HIPAA also requires states to enable certain eligible individuals leaving group coverage to join an individual plan without new underwriting. States may do so in a variety of ways, including mandatory guaranteed issue of individual coverage, requirements that insurers offer some limited guaranteed issue plans, enrollment in a state high-risk pool, or states can default to federal regulation if they fail to act. To be eligible, an individual must have had 18 months of prior group coverage with no gaps longer than 62 days and must have exhausted any COBRA continuation opportunities.

Despite its name, HIPAA does not deal with "portability" at all. It does not provide for individual plan ownership, or allow workers to keep their coverage when they change jobs. HIPAA in fact locks in the employer as the locus of coverage. It is solely the employer who decides what kind of coverage to purchase and what sort of benefits will be covered. All HIPAA does is limit the ability of employers and insurers to medically underwrite new enrollees.

"True Defined Contribution appears to be impossible under current law."

HIPAA's guaranteed issue provisions may have increased instability in the market by providing a perverse incentive for the smallest employers to enter and exit the market as the needs of their employees change. Since every carrier must offer all their products to all employers, it is easy for an employer to purchase rich benefits during times of special need and drop coverage or go to a cheaper plan when the need passes.

HIPAA also makes Defined Contribution difficult by reinforcing the wall of separation between "group" and "individual" insurance. This is a meaningless distinction at best. When a worker purchases health insurance coverage, the money must come from somewhere, presumably from his job - the same source as if the employer purchased the coverage on his behalf. There is only one difference: when the employer buys it, there is a huge tax advantage amounting, on average, to 40% of the cost of the coverage. Other state and federal regulations controlling individual, small group and large group health insurance are substantially different as well.

Thus, to own their own policies and take the coverage with them from job to job, individual workers must have "nongroup" coverage. But if an employer contributes to the cost of the premium, and the employee wants to enjoy the exclusion from taxes, the coverage is defined as "group." So, true Defined Contribution appears to be impossible under current law.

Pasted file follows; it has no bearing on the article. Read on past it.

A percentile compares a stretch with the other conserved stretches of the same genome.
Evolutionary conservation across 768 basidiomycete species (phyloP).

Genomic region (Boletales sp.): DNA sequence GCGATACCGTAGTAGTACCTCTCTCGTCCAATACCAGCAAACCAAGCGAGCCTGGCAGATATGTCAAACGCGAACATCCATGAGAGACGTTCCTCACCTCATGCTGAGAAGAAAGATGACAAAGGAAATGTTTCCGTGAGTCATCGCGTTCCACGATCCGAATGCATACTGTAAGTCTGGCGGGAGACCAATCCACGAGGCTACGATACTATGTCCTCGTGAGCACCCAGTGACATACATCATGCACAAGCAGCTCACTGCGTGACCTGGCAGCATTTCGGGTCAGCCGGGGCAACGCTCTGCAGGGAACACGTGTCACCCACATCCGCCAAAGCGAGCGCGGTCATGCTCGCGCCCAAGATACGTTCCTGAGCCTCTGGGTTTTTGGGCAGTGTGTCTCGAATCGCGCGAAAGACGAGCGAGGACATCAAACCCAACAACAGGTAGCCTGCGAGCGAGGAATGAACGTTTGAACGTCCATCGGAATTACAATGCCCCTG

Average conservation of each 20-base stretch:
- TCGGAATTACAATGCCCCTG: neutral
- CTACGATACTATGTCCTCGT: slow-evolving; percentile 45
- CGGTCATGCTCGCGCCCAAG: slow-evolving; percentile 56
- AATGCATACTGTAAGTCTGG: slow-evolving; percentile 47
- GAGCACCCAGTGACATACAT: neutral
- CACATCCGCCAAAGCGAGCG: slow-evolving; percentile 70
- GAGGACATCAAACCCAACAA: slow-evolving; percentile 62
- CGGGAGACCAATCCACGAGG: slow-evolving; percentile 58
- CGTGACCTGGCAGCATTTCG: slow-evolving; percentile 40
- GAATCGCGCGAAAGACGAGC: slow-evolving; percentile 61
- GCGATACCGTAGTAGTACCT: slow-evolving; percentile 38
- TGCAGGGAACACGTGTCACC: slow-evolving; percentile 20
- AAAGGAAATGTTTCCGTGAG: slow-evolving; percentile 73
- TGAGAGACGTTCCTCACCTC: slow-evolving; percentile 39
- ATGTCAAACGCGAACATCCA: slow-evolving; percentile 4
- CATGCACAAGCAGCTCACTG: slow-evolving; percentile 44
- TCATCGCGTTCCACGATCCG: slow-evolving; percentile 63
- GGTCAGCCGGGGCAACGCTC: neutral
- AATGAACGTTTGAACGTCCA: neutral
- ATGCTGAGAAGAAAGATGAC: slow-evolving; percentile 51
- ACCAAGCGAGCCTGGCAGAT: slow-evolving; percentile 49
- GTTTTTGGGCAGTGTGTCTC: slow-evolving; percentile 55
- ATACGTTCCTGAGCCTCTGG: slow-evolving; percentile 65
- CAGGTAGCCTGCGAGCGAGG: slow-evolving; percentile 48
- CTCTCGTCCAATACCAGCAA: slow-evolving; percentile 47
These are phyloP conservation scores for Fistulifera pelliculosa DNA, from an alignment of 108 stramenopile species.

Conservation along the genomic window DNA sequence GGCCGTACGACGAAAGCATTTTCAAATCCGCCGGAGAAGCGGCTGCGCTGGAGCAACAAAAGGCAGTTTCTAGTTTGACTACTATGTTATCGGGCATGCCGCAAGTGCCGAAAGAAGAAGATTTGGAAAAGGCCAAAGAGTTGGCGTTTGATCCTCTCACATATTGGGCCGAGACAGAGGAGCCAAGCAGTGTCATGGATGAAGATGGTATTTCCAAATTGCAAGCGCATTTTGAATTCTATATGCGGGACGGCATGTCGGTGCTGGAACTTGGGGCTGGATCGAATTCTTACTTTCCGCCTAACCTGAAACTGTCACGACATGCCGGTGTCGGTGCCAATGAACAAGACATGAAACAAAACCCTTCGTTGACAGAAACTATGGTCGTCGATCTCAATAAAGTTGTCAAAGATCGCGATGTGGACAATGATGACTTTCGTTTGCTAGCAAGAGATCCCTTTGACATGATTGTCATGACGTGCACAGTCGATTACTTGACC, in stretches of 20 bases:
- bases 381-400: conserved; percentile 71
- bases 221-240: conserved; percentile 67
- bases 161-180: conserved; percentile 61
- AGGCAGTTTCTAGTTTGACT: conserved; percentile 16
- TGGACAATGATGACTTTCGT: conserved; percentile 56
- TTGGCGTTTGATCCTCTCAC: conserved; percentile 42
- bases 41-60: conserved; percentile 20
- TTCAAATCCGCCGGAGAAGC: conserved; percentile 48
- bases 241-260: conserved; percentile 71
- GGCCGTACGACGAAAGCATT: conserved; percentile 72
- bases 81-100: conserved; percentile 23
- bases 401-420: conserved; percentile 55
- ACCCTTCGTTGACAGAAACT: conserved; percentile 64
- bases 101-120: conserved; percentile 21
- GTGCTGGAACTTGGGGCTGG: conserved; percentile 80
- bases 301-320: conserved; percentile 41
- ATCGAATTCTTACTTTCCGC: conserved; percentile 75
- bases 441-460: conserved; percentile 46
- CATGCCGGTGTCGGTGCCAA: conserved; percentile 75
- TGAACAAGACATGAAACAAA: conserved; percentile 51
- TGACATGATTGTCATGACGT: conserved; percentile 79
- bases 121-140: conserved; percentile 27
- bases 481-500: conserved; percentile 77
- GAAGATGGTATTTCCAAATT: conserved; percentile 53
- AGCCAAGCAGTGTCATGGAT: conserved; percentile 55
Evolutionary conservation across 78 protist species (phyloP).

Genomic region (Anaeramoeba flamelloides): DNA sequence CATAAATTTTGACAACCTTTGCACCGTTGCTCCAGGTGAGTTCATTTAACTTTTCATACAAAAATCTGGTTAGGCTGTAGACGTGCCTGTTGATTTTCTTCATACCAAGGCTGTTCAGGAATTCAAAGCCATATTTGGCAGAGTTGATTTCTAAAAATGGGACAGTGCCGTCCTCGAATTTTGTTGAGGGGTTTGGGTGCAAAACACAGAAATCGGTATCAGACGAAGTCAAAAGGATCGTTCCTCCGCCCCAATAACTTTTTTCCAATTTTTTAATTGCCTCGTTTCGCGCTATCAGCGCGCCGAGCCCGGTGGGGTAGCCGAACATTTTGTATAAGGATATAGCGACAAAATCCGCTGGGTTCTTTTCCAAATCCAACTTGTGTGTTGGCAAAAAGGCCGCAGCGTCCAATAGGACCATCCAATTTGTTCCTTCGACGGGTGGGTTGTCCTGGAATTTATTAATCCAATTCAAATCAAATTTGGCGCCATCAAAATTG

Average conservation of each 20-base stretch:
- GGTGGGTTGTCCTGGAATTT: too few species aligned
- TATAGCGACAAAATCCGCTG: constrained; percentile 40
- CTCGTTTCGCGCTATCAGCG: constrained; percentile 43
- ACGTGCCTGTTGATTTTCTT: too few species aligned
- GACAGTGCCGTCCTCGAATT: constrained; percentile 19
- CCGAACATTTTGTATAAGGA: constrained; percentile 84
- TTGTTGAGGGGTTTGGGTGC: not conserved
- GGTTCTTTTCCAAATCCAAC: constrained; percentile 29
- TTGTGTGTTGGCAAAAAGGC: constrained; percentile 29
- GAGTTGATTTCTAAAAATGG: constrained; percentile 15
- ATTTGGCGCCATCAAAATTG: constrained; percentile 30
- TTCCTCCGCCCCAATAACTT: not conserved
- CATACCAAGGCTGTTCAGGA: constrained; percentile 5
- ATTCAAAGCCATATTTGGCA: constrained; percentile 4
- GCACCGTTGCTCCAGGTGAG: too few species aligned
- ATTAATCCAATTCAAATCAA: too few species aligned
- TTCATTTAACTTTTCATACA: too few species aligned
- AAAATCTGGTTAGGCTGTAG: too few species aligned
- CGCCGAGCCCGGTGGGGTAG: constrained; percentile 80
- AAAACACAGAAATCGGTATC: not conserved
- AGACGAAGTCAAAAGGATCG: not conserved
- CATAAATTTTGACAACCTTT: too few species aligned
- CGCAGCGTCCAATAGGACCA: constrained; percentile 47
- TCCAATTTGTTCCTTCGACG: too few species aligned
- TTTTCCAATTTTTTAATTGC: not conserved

Two caveats should be noted here:

  1. A few companies are exploring other sections of the tax and benefits laws for creative ways of making Defined Contribution possible. One firm is looking at using a "dual purpose profit-sharing program," possibly in combination with a voluntary employees benefit association (VEBA or 501(c)9). This may enable employees to withdraw profit-sharing funds on a tax-free basis to purchase health insurance or health care services. Another company believes it can use a combination of Section 125 and Section 105 to create tax-advantaged "personal care accounts" in which unused funds may roll over to pay for future health care expenses. These or other approaches may be perfectly legal and achievable, but most employers will probably not rush to embrace them until it is well established that the product falls comfortably within existing laws and regulations. As with 401(k)s, the first firms to package and market such a new approach may be very successful indeed.
  2. There is a widespread and growing consensus in Congress that refundable tax credits are one way to level the playing field between employer and individual insurance, and to encourage more people whose employers do not offer coverage to purchase insurance. If a tax credit were substantial enough - equaling at least 40% of premium cost - some employers might decide to stop offering coverage and let their employees purchase insurance on the individual market. Such a credit would be identical to the existing tax advantage provided to employer-based coverage, except it would be more fair to lower-income employees. The main problem would be that some workers might ignore the 40% subsidy and still prefer to spend the money elsewhere. To address this concern, Congress could include a provision that enables employers to set aside a sum of money that could be used solely for health care costs. Doing this would create an almost perfect Defined Contribution scenario.